Tuesday, March 18, 2014 @9:27:09 AM

Thank you John, Your a awesome contributor to this Form. Looking forward to more info on the banjo setup.
Thank you
Rich Freeze

spaman Says:
Tuesday, March 18, 2014 @10:00:29 AM

Thanks John, as a new player I appriciate the advice. Look forward to hearing more.

Spitfire-Smith Says:
Tuesday, March 18, 2014 @12:06:45 PM

Great post John! I am planning to disassemble my banjo soon for a thorough cleaning so I look forward to your future posts!

JohnTN Says:
Tuesday, March 18, 2014 @4:49:53 PM

Thank you John. After reading so many times here on the BHO that a good setup is critical, I have wanted to post that very question (just what exactly comprises a good setup), so I will be looking forward to reading this series.

tomrice Says:
Wednesday, March 19, 2014 @6:37:20 AM

Couldn't have stated one thing any better than overhere has done above!

Banjophobic Says:
Thursday, March 20, 2014 @6:52:45 AM

Thanks again everyone. I really hope this series will be helpful and informative. I am just passing on what I learned through the years..paying it forward.

the Twanger Says:
Thursday, March 20, 2014 @2:31:26 PM

I am fascinated by this. It almost appears to be a black art. I look forward to this.
Knowledge dispels fear

AndrewColchester Says:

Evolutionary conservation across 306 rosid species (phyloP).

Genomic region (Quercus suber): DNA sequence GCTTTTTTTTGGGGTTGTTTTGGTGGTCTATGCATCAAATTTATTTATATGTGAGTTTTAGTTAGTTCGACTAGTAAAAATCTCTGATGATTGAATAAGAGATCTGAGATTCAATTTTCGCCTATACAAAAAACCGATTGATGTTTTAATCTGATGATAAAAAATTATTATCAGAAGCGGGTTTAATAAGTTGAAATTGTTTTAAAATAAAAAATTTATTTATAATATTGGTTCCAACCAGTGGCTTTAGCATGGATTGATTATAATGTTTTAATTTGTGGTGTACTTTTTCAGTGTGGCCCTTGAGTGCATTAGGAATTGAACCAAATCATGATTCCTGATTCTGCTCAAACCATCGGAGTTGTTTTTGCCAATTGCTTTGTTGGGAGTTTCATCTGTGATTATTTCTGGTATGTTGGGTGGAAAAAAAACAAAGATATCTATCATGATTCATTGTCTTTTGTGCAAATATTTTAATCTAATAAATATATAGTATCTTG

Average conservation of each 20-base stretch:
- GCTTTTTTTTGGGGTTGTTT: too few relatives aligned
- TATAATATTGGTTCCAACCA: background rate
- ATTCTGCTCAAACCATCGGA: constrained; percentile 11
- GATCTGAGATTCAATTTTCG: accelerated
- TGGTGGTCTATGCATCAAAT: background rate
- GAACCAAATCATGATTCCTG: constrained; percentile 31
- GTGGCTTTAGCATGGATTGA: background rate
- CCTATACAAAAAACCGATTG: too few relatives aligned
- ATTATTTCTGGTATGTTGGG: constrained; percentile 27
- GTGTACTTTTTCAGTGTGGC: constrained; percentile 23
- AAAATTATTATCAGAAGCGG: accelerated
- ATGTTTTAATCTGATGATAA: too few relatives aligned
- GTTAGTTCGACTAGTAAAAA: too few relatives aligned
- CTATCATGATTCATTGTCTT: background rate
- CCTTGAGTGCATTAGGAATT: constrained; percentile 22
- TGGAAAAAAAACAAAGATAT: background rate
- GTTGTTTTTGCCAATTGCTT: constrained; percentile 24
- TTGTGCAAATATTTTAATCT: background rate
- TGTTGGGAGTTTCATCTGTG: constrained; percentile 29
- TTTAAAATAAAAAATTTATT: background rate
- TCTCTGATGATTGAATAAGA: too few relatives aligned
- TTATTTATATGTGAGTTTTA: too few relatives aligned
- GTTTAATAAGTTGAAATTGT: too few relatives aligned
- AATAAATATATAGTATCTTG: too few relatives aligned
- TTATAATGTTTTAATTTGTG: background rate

Friday, March 21, 2014 @3:53:40 AM

John, I look forward to your article with keen interest. I would love a step by step instruction of what is involved. I've owned a banjo since 1963 and changed the head 3 times. I've adjusted the bridge and tightened the head till it seemed about right, and I'm quite sure it's not perfect, but it works. Then people come and talk about 'set up' in such reverential terms and I haven't a clue what they're talking about, and round here I wouldn't know who to ask. So I await with keen interest!

South Jersey Mike Says:
Sunday, March 23, 2014 @7:53:34 PM

The strings need to be changed? I guess I really need this article.

Ed Emrich Says:
Monday, March 24, 2014 @6:53:57 PM

Good read and topic. I know that there is no best set up. I got the string replacement and head tension but the Rods inside and how they affect the action forget it. As an industrial arts teacher I can fix anything but a broken heart and set up my banjo. Looking forward to earning my banjo independence.
Ed, frozen In Michigan